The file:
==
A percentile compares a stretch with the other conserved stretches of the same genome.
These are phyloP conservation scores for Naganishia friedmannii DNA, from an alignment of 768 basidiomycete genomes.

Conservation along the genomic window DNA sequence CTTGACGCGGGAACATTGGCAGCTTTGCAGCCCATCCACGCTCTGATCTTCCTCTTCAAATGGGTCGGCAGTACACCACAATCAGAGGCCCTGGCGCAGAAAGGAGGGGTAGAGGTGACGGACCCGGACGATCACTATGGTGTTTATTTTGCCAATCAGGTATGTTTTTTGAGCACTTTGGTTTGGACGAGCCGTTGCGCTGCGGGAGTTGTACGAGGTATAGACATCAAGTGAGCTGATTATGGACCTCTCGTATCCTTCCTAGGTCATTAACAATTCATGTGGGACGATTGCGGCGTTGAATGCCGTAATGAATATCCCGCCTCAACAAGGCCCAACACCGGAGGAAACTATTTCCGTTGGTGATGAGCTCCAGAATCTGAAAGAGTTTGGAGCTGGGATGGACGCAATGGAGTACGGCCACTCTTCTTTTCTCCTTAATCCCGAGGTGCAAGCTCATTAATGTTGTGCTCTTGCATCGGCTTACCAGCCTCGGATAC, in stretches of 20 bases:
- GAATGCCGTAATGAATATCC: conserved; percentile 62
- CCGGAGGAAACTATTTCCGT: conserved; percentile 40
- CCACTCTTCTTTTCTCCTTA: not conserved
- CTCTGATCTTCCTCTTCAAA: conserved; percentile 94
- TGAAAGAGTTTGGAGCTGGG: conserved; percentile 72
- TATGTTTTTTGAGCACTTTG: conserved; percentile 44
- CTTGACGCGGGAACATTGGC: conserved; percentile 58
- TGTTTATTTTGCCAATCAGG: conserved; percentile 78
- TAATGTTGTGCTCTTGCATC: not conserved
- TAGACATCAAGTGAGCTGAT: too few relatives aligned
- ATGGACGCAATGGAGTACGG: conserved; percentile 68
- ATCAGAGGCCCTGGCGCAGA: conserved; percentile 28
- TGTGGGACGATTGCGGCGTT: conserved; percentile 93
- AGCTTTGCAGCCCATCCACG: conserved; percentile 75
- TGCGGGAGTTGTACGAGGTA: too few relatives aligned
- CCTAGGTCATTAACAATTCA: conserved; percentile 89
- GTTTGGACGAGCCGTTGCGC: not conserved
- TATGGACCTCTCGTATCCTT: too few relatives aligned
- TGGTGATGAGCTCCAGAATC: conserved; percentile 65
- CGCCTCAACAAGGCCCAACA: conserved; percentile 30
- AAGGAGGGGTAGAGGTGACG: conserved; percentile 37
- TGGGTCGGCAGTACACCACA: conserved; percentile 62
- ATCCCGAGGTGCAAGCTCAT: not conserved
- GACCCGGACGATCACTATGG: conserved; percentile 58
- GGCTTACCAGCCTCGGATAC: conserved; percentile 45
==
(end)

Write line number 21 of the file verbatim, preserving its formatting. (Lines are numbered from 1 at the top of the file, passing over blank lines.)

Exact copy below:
- TATGGACCTCTCGTATCCTT: too few relatives aligned